Assessing Business Excellence : A Guide to Self-Assessment
by Steve Tanner
......presents a strategic framework for business excellence and total quality management and shows how you can be actively involved in continuous improvement by systematically reviewing your business activities and results against holistic business excellence frameworks.
The Tipping Point: How Little Things Can Make a Big Difference
by Malcolm Gladwell
"The best way to understand the dramatic transformation of unknown books into bestsellers, or the rise of teenage smoking, or the phenomena of word of mouth or any number of the other mysterious changes that mark everyday life," writes Malcolm Gladwell, "is to think of them as epidemics. Ideas and products and messages and behaviors spread just like viruses do." Although anyone familiar with the theory of memetics will recognize this concept, Gladwell's The Tipping Point has quite a few interesting twists on the subject. For example, Paul Revere was able to galvanize the forces of resistance so effectively in part because he was what Gladwell calls a "Connector": he knew just about everybody, particularly the revolutionary leaders in each of the towns that he rode through. But Revere "wasn't just the man with the biggest Rolodex in colonial Boston," he was also a "Maven" who gathered extensive information about the British. He knew what was going on and he knew exactly whom to tell. The phenomenon continues to this day--think of how often you've received information in an e-mail message that had been forwarded at least half a dozen times before reaching you.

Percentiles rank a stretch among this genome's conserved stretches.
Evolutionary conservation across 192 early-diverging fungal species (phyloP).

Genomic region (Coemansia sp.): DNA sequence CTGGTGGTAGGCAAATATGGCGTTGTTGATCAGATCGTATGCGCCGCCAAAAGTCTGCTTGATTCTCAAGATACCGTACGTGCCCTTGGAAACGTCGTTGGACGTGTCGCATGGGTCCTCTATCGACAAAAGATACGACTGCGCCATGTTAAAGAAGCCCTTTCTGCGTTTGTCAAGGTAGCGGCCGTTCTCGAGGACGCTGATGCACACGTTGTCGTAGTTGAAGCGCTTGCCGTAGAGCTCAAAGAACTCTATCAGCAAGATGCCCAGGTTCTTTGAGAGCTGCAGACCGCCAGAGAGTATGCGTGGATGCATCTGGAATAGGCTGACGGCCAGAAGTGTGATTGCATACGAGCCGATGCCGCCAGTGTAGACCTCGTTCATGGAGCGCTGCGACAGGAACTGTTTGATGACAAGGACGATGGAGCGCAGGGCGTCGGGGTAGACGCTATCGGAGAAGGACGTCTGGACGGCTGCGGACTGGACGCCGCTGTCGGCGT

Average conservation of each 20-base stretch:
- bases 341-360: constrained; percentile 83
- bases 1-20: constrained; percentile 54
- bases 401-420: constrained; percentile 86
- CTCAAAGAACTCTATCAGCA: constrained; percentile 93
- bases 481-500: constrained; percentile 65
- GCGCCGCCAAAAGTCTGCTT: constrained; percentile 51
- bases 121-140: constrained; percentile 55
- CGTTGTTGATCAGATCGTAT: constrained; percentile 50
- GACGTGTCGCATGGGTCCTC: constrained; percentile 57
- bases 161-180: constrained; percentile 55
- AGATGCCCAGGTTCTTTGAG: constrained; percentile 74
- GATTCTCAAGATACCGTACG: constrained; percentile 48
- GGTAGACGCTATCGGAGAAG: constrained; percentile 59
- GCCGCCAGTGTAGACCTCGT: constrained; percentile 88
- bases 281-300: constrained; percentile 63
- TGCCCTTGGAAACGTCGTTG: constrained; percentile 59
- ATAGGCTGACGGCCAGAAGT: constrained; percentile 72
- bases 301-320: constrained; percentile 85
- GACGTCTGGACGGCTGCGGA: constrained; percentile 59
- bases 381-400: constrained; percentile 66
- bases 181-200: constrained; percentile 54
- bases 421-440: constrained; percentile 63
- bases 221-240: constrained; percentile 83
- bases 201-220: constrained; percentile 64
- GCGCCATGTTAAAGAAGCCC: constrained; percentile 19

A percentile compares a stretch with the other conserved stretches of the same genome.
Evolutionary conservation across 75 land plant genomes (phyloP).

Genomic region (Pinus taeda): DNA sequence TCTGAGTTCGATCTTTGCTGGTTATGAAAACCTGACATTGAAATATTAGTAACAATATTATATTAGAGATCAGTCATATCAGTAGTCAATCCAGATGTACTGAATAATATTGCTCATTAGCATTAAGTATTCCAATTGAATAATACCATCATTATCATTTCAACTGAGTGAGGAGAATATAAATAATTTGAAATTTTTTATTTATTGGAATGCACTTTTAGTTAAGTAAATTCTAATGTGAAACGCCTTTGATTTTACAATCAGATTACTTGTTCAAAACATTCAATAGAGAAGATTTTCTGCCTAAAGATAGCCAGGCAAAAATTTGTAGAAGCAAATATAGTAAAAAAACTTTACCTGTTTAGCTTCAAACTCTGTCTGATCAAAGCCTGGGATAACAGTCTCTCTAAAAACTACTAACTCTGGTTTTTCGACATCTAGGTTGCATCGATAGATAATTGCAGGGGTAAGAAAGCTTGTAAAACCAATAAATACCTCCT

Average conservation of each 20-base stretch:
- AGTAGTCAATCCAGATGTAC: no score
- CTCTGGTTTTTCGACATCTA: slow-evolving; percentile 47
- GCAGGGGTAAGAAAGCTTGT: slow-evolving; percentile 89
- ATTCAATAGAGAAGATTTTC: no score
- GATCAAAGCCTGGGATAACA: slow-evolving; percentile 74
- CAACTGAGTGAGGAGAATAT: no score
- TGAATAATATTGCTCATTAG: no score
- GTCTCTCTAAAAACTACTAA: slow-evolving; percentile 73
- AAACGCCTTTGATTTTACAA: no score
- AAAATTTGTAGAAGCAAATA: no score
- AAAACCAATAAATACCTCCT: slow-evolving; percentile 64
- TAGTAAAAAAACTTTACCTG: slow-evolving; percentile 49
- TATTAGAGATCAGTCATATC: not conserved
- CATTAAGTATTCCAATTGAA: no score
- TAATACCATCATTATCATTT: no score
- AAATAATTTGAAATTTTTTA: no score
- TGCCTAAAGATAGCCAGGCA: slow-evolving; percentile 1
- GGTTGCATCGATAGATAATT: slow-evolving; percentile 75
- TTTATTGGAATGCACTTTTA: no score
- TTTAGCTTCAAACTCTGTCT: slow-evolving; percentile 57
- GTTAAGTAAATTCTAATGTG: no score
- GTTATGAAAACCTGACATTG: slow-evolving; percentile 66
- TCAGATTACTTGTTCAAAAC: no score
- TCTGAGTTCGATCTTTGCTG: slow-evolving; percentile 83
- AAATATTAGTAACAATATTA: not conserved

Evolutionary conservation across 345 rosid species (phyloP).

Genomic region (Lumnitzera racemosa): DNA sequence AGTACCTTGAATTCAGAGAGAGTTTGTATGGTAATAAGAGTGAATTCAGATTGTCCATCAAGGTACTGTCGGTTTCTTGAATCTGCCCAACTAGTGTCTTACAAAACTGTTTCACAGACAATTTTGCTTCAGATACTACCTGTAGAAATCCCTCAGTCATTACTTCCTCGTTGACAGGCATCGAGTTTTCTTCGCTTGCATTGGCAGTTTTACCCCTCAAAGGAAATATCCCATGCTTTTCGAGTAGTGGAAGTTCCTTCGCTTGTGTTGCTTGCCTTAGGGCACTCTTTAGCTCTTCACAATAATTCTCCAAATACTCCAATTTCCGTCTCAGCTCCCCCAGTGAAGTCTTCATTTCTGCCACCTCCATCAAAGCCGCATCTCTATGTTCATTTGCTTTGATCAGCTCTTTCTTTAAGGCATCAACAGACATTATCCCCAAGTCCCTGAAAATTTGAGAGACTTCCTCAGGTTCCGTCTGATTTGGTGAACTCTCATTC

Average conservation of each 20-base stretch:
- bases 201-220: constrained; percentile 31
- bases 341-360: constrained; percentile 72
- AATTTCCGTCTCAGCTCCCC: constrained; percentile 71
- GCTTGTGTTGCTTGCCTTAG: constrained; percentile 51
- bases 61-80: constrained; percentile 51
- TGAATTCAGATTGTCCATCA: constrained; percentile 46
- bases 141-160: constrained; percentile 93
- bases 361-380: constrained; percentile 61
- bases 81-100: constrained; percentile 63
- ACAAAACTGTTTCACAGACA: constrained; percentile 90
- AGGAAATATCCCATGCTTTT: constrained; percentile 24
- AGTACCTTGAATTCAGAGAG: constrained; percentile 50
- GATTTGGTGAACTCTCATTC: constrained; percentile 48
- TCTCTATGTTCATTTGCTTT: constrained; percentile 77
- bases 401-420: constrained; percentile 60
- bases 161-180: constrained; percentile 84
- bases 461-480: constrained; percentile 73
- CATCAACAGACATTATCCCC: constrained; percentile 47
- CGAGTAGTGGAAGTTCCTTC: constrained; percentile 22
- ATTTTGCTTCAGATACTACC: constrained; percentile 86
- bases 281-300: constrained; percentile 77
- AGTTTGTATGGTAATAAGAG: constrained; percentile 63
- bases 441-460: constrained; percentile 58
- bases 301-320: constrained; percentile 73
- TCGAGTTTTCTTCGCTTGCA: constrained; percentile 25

Gladwell develops these and other concepts (such as the "stickiness" of ideas or the effect of population size on information dispersal) through simple, clear explanations and entertainingly illustrative anecdotes, such as comparing the pedagogical methods of Sesame Street and Blue's Clues, or explaining why it would be even easier to play Six Degrees of Kevin Bacon with the actor Rod Steiger. Although some readers may find the transitional passages between chapters hold their hands a little too tightly, and Gladwell's closing invocation of the possibilities of social engineering sketchy, even chilling, The Tipping Point is one of the most effective books on science for a general audience in ages. It seems inevitable that "tipping point," like "future shock" or "chaos theory," will soon become one of those ideas that everybody knows--or at least knows by name.
From Publishers Weekly